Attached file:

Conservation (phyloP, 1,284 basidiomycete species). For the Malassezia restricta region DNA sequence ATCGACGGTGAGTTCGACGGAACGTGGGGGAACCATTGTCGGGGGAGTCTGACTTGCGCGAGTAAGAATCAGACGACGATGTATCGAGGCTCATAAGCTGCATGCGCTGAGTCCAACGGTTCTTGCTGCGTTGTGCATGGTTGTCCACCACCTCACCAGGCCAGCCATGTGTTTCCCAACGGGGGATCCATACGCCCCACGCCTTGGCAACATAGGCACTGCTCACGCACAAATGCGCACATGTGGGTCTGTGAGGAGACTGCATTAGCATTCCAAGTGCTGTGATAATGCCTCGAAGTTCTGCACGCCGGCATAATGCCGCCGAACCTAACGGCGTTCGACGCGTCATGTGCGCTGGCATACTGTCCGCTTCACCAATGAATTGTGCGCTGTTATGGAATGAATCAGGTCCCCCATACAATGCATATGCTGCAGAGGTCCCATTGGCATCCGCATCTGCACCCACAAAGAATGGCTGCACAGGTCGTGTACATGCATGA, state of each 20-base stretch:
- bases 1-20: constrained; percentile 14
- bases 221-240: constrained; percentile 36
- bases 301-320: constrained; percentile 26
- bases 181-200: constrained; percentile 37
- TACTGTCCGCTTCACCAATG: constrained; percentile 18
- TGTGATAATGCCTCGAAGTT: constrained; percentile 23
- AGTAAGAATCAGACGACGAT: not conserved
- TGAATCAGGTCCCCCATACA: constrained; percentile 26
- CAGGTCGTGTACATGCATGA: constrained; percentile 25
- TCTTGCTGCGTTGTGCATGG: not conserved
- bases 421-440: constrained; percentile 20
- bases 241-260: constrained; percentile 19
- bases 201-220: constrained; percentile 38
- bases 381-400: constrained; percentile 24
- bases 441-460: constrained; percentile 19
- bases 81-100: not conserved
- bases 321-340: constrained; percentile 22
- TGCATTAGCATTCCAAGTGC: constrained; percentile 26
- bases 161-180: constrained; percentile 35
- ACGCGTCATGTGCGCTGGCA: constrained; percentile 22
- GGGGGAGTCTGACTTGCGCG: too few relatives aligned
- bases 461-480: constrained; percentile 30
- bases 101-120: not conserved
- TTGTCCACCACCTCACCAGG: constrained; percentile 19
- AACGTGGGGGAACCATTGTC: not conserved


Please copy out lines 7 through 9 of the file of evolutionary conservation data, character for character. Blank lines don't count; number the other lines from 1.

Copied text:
- TGTGATAATGCCTCGAAGTT: constrained; percentile 23
- AGTAAGAATCAGACGACGAT: not conserved
- TGAATCAGGTCCCCCATACA: constrained; percentile 26